Sounding the global warming alarm

Peter Rugh reports from Washington, D.C., on the giant protest outside Barack Obama's home against the threats posed by the Keystone tar sands pipeline.

Protesters march and rally against the Keysote XL pipeline and accelerating climate crisesProtesters march and rally against the Keysote XL pipeline and accelerating climate crises

THERE IS no doorbell at the front gates of the White House--at least not for the public anyway--but the estimated 30,000 to 50,000 people who stood before 1600 Pennsylvania Avenue on Sunday made perhaps the largest human buzzer in the history of the U.S. climate movement.

Despite a strategy of ignoring climate change during his first term, President Barack Obama claims he's ready to make it a top priority. In his State of the Union address on February 12, he said: "For the sake of our children and our future, we must do more to combat climate change."

But the president has so far failed to back up his words with any meaningful action, and there's good reason to doubt his sincerity. Moments after noting that "the 12 hottest years on record have all come in the last 15," Obama boasted that his "administration will keep cutting red tape and speeding up new oil and gas permits."

The president's dueling words were speaking to opposing constituencies. On the one hand, there's the American people, the majority of whom believe it's time for action on climate change. On the other, there's the fossil fuel lobby, which certainly isn't as big as half the U.S. population, but makes up for it in spending power.

Indeed, the president wasn't at home when demonstrators came calling. He was in Florida, golfing with Tiger Woods and Houston Astros owner Jim Crane, who has interests in fracking and natural gas pipelines, and who even invested in the Deepwater Horizon drilling platform that spewed oil into the Gulf of Mexico in the spring and summer of 2010.

Between the two sides rests the Keystone XL pipeline, which would carry nearly a million barrels of raw bitumen crude oil from the deforested tar sands region in Alberta to refineries in the Gulf of Mexico. The multinational oil industry and Wall Street banks that fund them have a lot riding on this pipeline, and they want to see it bring tar sands oil to the global market. The problem with that, however, is there might not be much of a globe left, once the tar sands crude makes it to the market.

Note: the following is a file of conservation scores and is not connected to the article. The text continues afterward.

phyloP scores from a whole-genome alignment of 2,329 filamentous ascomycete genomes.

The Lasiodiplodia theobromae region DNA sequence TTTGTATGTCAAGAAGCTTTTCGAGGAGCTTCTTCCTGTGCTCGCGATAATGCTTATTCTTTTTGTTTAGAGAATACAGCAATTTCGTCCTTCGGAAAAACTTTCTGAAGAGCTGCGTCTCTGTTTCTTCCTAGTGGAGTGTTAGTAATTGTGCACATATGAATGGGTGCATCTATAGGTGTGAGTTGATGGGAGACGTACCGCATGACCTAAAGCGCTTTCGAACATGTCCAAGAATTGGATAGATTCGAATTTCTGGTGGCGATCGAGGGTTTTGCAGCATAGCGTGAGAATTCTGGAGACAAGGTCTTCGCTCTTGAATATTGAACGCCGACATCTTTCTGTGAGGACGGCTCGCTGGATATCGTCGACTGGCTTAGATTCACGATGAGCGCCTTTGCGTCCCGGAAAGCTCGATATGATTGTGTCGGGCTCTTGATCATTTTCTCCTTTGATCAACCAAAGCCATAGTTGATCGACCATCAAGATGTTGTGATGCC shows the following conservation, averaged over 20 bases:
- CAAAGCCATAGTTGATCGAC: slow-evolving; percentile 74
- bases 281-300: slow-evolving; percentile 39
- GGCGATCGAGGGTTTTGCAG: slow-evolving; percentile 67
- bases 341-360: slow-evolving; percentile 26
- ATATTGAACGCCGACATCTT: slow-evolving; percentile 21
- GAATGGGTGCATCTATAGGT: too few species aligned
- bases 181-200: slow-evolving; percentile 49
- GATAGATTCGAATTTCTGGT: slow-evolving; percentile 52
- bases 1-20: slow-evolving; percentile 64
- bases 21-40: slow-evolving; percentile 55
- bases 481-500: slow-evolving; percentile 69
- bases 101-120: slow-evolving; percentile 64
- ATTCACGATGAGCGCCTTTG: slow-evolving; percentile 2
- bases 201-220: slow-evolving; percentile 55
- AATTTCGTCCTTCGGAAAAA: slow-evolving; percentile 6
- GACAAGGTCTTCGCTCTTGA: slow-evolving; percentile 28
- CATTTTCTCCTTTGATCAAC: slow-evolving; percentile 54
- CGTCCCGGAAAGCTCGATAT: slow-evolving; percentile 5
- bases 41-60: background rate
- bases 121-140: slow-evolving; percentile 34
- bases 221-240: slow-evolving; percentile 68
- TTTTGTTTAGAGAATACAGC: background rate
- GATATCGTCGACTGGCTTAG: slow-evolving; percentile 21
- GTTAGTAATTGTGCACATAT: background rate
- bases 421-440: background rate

"The science is crystal clear," said James Hansen, head of the NASA Goddard Institute for Space Studies. "We have to stabilize atmospheric composition if we want to have a stable climate." This requires that we reduce and eventually halt the flaring of fossil fuels. The Keystone XL would do just the opposite.

If the total crude from Alberta's tar sands were burned, the amount of carbon dioxide in the Earth's atmosphere would increase from its current 390 parts per million to 600 ppm, sending our planet over a climate cliff. Sea levels would continue to rise, and extreme weather events like Superstorm Sandy would grow more severe.

"We have thousands of cities on coastlines around the world," said Hansen, outlining what's at stake. "We have governments that are coal-fired and well-oiled. If we allow fossil fuel use to continue business as usual, we guarantee that over the coming decades we will begin to see large changes in sea level, and we will lose all of those cities." The Keystone XL pipeline, Hansen added, "wills young people a future of economic devastation."

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WITH THAT threat hinging on whether Obama allows the Keystone XL to be completed, activists have been working for nearly two years toward a different future. After a similar mass demonstration in Washington in the fall of 2011, Obama denied TransCanada's initial permit application, kicking the pipeline down the road into his second term.

"He doesn't have to go through Congress," said Belinda Rodriguez, an organizer with the environmental group 350.org, which put out the initial call for Sunday's mass mobilization. "He doesn't have to slog through forming some complicated cap and trade legislation. All he has to do is reject the permit."

Rodriguez, a recent New York University graduate, helped organize a divestment campaign on campus that is pressuring the academic institution to remove its investments from the fossil fuel industry. While some, including the Nation Institute's Christian Parenti, have argued that divestment will do little to hurt the bottom line of fossil fuel companies, it has helped mobilize a whole new swath of young climate activists. Hundreds of divestment campaigns have sprung up on campuses across the country, comprising a major base that 350.org drew from on Sunday.

In a prelude to the big demonstration, James Hansen and nearly 50 others engaged in a sit-in at the White House on February 13. Among those arrested was Sierra Club Executive Director Michael Brune, marking the first time a leader of the organization had taken part in civil disobedience since it was founded by John Muir 120 years ago. Natural Resources Defense Council lawyer Robert F. Kennedy Jr. and actress Daryl Hannah were also led away in handcuffs, lending their celebrity to the cause.